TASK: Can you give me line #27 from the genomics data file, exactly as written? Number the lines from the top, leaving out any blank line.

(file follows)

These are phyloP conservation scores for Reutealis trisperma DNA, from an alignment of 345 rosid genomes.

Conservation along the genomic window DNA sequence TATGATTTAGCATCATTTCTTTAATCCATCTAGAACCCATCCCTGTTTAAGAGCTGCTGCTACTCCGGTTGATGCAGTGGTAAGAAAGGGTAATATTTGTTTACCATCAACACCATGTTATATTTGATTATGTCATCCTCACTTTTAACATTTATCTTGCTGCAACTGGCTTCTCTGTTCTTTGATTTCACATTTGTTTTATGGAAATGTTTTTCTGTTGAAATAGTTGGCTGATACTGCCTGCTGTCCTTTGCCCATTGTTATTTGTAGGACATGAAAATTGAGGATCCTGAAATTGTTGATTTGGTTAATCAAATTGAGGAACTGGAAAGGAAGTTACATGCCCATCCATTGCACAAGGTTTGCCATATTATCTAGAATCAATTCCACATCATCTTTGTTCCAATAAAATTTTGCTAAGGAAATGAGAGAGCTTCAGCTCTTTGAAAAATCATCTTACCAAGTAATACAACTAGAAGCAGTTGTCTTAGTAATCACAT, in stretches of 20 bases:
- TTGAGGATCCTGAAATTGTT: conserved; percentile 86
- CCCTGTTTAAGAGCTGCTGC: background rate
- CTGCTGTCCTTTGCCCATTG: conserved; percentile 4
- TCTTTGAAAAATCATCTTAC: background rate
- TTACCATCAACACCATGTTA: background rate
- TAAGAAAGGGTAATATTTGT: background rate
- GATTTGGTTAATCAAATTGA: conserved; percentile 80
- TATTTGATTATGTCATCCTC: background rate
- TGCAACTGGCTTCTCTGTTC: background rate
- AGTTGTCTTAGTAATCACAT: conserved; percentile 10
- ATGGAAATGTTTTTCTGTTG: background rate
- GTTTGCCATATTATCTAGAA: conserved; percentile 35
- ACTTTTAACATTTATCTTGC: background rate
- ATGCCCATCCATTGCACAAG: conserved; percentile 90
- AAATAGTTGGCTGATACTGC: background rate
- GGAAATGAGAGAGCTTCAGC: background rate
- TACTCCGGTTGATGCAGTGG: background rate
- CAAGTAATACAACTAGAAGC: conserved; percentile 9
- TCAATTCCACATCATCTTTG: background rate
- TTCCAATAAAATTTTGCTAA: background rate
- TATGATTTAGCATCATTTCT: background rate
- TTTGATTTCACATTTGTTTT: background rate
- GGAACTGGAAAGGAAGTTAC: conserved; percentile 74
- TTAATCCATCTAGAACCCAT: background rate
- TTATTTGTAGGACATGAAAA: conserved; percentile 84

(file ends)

- TTATTTGTAGGACATGAAAA: conserved; percentile 84